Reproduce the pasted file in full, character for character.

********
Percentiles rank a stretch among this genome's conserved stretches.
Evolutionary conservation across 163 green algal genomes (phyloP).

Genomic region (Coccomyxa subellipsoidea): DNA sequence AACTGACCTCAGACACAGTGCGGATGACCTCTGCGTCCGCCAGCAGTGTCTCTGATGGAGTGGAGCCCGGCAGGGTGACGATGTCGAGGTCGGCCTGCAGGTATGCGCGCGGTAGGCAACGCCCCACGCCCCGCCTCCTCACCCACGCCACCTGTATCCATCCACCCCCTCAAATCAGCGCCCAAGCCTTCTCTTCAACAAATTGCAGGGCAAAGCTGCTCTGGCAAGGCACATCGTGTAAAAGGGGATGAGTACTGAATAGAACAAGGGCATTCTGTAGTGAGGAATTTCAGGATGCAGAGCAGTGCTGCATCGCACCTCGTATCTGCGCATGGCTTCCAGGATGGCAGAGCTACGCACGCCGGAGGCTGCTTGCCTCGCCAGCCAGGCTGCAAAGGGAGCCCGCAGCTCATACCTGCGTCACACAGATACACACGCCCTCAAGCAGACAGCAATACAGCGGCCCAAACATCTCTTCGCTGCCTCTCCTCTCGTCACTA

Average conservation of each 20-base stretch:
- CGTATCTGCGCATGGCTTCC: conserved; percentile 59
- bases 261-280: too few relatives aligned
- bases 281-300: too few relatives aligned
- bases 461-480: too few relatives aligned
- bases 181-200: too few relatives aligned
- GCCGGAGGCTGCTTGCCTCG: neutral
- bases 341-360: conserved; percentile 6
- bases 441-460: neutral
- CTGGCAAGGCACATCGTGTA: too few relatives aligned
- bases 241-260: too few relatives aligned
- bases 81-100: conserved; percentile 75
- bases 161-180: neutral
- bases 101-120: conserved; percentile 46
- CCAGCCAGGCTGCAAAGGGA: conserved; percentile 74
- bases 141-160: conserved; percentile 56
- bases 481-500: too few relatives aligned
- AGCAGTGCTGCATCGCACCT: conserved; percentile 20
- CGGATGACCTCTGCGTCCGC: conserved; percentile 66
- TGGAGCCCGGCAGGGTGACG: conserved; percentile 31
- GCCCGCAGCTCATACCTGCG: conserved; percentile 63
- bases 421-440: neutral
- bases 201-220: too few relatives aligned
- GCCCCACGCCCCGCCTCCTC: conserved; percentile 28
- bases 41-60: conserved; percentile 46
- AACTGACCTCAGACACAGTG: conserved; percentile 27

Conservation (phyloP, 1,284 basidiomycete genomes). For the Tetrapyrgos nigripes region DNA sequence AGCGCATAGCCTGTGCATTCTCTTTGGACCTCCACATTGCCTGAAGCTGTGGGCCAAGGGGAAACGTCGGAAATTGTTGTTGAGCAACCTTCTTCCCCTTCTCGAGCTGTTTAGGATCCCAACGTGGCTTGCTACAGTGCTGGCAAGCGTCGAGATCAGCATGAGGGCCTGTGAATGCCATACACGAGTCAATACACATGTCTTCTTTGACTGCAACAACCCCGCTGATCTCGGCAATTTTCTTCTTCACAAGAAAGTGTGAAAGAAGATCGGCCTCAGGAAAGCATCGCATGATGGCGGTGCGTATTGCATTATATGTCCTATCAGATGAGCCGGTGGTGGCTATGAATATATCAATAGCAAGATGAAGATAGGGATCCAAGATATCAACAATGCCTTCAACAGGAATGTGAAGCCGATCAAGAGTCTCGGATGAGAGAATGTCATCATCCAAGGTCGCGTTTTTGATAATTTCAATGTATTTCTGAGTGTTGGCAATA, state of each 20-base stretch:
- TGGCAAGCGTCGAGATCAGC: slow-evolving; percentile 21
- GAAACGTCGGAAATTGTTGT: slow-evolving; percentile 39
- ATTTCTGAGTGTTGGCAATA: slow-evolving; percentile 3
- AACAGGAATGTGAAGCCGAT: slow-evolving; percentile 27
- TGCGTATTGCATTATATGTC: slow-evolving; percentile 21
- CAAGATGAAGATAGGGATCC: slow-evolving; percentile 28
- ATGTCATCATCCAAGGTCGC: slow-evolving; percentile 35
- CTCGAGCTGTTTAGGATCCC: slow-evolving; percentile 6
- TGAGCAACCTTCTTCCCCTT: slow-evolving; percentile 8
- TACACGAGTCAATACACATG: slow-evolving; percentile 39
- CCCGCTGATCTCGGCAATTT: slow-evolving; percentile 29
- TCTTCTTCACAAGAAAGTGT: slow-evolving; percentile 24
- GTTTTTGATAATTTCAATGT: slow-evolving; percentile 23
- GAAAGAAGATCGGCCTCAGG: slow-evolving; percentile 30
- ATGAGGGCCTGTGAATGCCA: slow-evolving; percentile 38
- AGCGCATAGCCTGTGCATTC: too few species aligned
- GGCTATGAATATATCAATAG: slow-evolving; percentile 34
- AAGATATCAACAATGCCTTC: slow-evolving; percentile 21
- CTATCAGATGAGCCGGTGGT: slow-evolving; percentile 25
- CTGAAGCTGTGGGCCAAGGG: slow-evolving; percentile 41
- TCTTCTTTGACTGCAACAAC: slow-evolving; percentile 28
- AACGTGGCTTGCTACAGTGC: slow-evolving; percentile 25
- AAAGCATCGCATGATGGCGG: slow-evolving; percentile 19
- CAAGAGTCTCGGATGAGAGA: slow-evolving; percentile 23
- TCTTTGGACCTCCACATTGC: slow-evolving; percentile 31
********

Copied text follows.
Percentiles rank a stretch among this genome's conserved stretches.
Evolutionary conservation across 163 green algal genomes (phyloP).

Genomic region (Coccomyxa subellipsoidea): DNA sequence AACTGACCTCAGACACAGTGCGGATGACCTCTGCGTCCGCCAGCAGTGTCTCTGATGGAGTGGAGCCCGGCAGGGTGACGATGTCGAGGTCGGCCTGCAGGTATGCGCGCGGTAGGCAACGCCCCACGCCCCGCCTCCTCACCCACGCCACCTGTATCCATCCACCCCCTCAAATCAGCGCCCAAGCCTTCTCTTCAACAAATTGCAGGGCAAAGCTGCTCTGGCAAGGCACATCGTGTAAAAGGGGATGAGTACTGAATAGAACAAGGGCATTCTGTAGTGAGGAATTTCAGGATGCAGAGCAGTGCTGCATCGCACCTCGTATCTGCGCATGGCTTCCAGGATGGCAGAGCTACGCACGCCGGAGGCTGCTTGCCTCGCCAGCCAGGCTGCAAAGGGAGCCCGCAGCTCATACCTGCGTCACACAGATACACACGCCCTCAAGCAGACAGCAATACAGCGGCCCAAACATCTCTTCGCTGCCTCTCCTCTCGTCACTA

Average conservation of each 20-base stretch:
- CGTATCTGCGCATGGCTTCC: conserved; percentile 59
- bases 261-280: too few relatives aligned
- bases 281-300: too few relatives aligned
- bases 461-480: too few relatives aligned
- bases 181-200: too few relatives aligned
- GCCGGAGGCTGCTTGCCTCG: neutral
- bases 341-360: conserved; percentile 6
- bases 441-460: neutral
- CTGGCAAGGCACATCGTGTA: too few relatives aligned
- bases 241-260: too few relatives aligned
- bases 81-100: conserved; percentile 75
- bases 161-180: neutral
- bases 101-120: conserved; percentile 46
- CCAGCCAGGCTGCAAAGGGA: conserved; percentile 74
- bases 141-160: conserved; percentile 56
- bases 481-500: too few relatives aligned
- AGCAGTGCTGCATCGCACCT: conserved; percentile 20
- CGGATGACCTCTGCGTCCGC: conserved; percentile 66
- TGGAGCCCGGCAGGGTGACG: conserved; percentile 31
- GCCCGCAGCTCATACCTGCG: conserved; percentile 63
- bases 421-440: neutral
- bases 201-220: too few relatives aligned
- GCCCCACGCCCCGCCTCCTC: conserved; percentile 28
- bases 41-60: conserved; percentile 46
- AACTGACCTCAGACACAGTG: conserved; percentile 27

Conservation (phyloP, 1,284 basidiomycete genomes). For the Tetrapyrgos nigripes region DNA sequence AGCGCATAGCCTGTGCATTCTCTTTGGACCTCCACATTGCCTGAAGCTGTGGGCCAAGGGGAAACGTCGGAAATTGTTGTTGAGCAACCTTCTTCCCCTTCTCGAGCTGTTTAGGATCCCAACGTGGCTTGCTACAGTGCTGGCAAGCGTCGAGATCAGCATGAGGGCCTGTGAATGCCATACACGAGTCAATACACATGTCTTCTTTGACTGCAACAACCCCGCTGATCTCGGCAATTTTCTTCTTCACAAGAAAGTGTGAAAGAAGATCGGCCTCAGGAAAGCATCGCATGATGGCGGTGCGTATTGCATTATATGTCCTATCAGATGAGCCGGTGGTGGCTATGAATATATCAATAGCAAGATGAAGATAGGGATCCAAGATATCAACAATGCCTTCAACAGGAATGTGAAGCCGATCAAGAGTCTCGGATGAGAGAATGTCATCATCCAAGGTCGCGTTTTTGATAATTTCAATGTATTTCTGAGTGTTGGCAATA, state of each 20-base stretch:
- TGGCAAGCGTCGAGATCAGC: slow-evolving; percentile 21
- GAAACGTCGGAAATTGTTGT: slow-evolving; percentile 39
- ATTTCTGAGTGTTGGCAATA: slow-evolving; percentile 3
- AACAGGAATGTGAAGCCGAT: slow-evolving; percentile 27
- TGCGTATTGCATTATATGTC: slow-evolving; percentile 21
- CAAGATGAAGATAGGGATCC: slow-evolving; percentile 28
- ATGTCATCATCCAAGGTCGC: slow-evolving; percentile 35
- CTCGAGCTGTTTAGGATCCC: slow-evolving; percentile 6
- TGAGCAACCTTCTTCCCCTT: slow-evolving; percentile 8
- TACACGAGTCAATACACATG: slow-evolving; percentile 39
- CCCGCTGATCTCGGCAATTT: slow-evolving; percentile 29
- TCTTCTTCACAAGAAAGTGT: slow-evolving; percentile 24
- GTTTTTGATAATTTCAATGT: slow-evolving; percentile 23
- GAAAGAAGATCGGCCTCAGG: slow-evolving; percentile 30
- ATGAGGGCCTGTGAATGCCA: slow-evolving; percentile 38
- AGCGCATAGCCTGTGCATTC: too few species aligned
- GGCTATGAATATATCAATAG: slow-evolving; percentile 34
- AAGATATCAACAATGCCTTC: slow-evolving; percentile 21
- CTATCAGATGAGCCGGTGGT: slow-evolving; percentile 25
- CTGAAGCTGTGGGCCAAGGG: slow-evolving; percentile 41
- TCTTCTTTGACTGCAACAAC: slow-evolving; percentile 28
- AACGTGGCTTGCTACAGTGC: slow-evolving; percentile 25
- AAAGCATCGCATGATGGCGG: slow-evolving; percentile 19
- CAAGAGTCTCGGATGAGAGA: slow-evolving; percentile 23
- TCTTTGGACCTCCACATTGC: slow-evolving; percentile 31